The New Deal Steed

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What makes Seabiscuit such a winning celebrity is that even before he died, he couldn't do the talk shows, couldn't write his autobiography and hadn't the faintest idea of how much people loved him. He was just an unhandsome little horse with a tendency to oversleep, overeat, act a little nutsy (difficult childhood) and win races.

One of the many good things about writer-director Gary Ross's captivating adaptation of Laura Hillenbrand's best-selling history of the legendary horse is its refusal to anthropomorphize him. He's what all race horses are—a bundle of ganglia, to which intelligence and personality can be imputed but never proved. Luckily for Seabiscuit, he fell into the hands of three guys as buffeted by fate as he was, and in healing him they healed themselves—and incidentally turned this unlikely critter into a folk hero of Depression-era America.

His owner was wealthy San Francisco car dealer Charles Howard (Jeff Bridges), who lost his son in an accident and his marriage in the tragedy's aftermath. His trainer was the terminally taciturn Tom Smith (Chris Cooper), who had a flinty sympathy for damaged and derided horseflesh. His principal rider was Red Pollard (Tobey Maguire), too big and too angry to be a great jockey, but a man who saw something of his unpromising yet ever striving self in Seabiscuit.

Ross is a filmmaker with a taste for inherently sentimental tales (he wrote Big and Dave, wrote and directed Pleasantville) but the discipline not to play mawkishly to our sentiments. You will be moved by Seabiscuit—but not to tears.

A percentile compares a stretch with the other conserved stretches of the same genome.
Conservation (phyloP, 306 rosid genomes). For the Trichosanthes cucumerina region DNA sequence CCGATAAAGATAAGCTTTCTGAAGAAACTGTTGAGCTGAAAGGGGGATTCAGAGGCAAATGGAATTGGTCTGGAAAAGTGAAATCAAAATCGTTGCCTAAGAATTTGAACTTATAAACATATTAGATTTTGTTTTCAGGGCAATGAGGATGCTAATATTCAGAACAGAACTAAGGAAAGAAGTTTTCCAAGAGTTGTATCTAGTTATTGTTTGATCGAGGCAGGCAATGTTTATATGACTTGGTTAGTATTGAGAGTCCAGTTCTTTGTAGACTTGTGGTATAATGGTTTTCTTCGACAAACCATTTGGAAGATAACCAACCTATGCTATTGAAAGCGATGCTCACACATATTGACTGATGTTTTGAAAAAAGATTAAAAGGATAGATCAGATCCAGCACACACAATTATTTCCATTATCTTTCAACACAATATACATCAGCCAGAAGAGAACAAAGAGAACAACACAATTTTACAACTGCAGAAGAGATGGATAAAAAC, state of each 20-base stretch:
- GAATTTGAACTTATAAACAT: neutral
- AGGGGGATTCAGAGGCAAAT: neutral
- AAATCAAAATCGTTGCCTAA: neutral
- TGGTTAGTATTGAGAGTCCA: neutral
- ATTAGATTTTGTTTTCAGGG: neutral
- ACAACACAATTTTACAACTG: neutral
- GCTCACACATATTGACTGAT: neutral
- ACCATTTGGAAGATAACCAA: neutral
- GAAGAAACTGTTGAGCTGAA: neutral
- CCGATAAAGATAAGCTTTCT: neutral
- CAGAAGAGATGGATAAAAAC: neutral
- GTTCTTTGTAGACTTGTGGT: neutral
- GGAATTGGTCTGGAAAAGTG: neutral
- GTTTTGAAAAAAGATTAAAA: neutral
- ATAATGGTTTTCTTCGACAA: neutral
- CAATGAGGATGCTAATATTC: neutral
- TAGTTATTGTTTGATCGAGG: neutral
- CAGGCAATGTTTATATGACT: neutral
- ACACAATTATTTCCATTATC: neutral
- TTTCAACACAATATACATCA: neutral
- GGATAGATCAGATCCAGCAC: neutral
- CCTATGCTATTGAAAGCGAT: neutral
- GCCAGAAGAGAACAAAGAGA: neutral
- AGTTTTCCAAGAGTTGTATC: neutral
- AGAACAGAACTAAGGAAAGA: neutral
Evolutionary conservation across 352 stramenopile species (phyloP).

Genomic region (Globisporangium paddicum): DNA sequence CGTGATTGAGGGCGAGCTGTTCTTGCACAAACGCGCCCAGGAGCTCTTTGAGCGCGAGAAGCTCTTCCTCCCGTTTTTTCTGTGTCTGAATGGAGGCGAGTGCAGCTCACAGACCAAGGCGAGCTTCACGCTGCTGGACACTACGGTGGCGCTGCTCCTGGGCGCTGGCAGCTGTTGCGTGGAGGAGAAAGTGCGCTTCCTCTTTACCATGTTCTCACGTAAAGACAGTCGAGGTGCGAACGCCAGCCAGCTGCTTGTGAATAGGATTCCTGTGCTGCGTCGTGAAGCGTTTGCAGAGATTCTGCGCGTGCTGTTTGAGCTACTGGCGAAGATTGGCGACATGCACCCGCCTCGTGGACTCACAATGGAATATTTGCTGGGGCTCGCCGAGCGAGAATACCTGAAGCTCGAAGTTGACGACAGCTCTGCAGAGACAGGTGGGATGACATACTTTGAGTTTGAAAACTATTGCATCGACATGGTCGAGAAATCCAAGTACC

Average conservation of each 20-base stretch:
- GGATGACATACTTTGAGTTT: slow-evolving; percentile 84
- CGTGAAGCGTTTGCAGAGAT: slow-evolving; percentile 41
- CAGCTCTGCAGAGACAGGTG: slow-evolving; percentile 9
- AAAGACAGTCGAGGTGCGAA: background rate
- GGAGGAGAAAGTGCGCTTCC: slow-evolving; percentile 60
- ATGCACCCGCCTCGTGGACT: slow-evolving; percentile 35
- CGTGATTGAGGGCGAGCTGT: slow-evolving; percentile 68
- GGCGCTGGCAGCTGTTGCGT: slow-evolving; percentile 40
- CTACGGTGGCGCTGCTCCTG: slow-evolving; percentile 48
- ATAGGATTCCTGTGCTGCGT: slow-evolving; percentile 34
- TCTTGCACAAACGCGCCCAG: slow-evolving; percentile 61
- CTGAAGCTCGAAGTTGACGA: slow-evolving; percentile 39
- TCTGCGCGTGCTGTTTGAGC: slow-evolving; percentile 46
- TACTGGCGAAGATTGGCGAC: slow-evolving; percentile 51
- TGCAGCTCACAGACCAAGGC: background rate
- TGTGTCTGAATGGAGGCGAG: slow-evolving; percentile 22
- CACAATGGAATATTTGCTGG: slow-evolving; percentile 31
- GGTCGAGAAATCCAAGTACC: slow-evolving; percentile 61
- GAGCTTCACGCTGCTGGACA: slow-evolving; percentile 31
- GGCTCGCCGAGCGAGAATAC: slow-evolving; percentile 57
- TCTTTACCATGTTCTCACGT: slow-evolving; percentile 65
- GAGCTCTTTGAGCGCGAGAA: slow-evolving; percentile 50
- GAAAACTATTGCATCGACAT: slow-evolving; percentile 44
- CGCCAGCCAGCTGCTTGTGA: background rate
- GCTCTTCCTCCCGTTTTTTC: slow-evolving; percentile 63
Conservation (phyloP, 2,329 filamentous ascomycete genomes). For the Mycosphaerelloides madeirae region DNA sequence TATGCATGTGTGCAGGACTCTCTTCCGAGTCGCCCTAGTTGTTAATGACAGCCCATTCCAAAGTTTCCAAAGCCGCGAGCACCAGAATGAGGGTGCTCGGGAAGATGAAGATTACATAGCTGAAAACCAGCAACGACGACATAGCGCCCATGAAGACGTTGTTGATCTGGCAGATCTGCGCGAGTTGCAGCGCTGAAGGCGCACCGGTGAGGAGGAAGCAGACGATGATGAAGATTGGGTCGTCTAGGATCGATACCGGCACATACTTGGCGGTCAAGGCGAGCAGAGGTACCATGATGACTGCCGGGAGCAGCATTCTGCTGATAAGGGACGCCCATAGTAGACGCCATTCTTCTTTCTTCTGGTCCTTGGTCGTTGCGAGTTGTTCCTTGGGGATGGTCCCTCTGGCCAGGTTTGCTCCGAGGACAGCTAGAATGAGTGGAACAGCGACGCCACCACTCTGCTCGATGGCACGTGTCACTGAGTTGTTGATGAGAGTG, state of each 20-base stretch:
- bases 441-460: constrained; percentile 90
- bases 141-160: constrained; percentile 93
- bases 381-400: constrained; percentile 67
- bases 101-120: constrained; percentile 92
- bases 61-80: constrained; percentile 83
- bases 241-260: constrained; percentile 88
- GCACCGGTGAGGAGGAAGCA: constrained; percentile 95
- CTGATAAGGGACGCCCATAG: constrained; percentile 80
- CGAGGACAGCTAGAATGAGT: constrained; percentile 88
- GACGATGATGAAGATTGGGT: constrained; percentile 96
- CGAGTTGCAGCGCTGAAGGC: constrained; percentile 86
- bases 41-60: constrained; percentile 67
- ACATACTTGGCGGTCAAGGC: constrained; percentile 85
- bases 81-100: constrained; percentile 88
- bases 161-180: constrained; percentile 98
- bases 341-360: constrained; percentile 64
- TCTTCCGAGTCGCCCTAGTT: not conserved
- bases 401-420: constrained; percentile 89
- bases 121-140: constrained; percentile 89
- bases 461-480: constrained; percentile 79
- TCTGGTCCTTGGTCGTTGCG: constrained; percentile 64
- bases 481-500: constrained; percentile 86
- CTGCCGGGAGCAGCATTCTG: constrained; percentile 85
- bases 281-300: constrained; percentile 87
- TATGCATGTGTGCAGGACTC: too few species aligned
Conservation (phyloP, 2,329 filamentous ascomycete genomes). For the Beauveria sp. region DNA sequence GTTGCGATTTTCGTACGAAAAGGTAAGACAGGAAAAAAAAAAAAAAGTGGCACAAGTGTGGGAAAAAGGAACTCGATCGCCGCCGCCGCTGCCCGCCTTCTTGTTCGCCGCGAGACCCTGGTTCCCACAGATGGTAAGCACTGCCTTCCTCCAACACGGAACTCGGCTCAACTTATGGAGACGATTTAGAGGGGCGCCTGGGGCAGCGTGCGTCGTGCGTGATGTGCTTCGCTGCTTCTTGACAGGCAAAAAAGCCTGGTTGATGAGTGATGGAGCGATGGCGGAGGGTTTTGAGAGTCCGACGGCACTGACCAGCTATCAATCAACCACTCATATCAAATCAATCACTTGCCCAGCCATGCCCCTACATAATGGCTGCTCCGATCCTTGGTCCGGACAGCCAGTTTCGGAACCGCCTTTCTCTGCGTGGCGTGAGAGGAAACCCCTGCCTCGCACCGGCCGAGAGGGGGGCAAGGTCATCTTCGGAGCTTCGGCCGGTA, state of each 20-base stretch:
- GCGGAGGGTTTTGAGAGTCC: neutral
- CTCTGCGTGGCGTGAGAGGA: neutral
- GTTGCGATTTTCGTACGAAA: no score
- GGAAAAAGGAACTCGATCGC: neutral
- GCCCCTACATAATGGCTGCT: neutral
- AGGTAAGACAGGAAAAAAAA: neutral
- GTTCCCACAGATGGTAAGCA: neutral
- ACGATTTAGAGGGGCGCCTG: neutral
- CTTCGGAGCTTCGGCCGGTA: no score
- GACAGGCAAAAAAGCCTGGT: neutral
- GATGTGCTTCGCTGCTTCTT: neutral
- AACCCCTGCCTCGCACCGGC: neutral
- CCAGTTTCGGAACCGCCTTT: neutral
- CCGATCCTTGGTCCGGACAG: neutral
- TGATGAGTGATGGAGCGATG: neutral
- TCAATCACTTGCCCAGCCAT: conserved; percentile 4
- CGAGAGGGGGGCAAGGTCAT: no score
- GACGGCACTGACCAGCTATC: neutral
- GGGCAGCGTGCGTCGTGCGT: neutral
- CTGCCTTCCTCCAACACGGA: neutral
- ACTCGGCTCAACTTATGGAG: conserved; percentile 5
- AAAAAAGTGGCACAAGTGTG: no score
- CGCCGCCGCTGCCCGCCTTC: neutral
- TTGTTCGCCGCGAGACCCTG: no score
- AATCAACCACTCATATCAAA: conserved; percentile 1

Ross's other major gift is patience. He takes his good-natured time with this movie, filling out his principals' backstories before introducing the horse. He also adds documentary sequences (narrated by David McCullough) that lightly, effectively fill in the social history that shaped these lives. Finally, this is a man unwedded to the three-act structure, perhaps because history is rarely so neatly structured.

The Biscuit, a West Coast horse, wins his big race—a head-to-head encounter with War Admiral, owned by a snooty Eastern establishment figure—which may be the story's natural end, but it's not the true one or the movie's. The horse gets hurt. Pollard gets hurt. They must try to make one last comeback, which overrides conventional movie wisdom as surely as the horse galloped past racing's conventional wisdom.

It's rare—these days damn near impossible—to see a big-bucks, big-studio production take the kind of chances Ross unselfconsciously takes here. What eventually steals over you as Seabiscuit unfolds is that its New Deal America is a lot better than the one we inhabit—more generous and shyly exuberant, less noxiously self-centered and confident. Maybe that's just a movie illusion. But it wouldn't hurt us—politically, socially, humanly—if we began believing we could re-create that sweet, sustaining dream.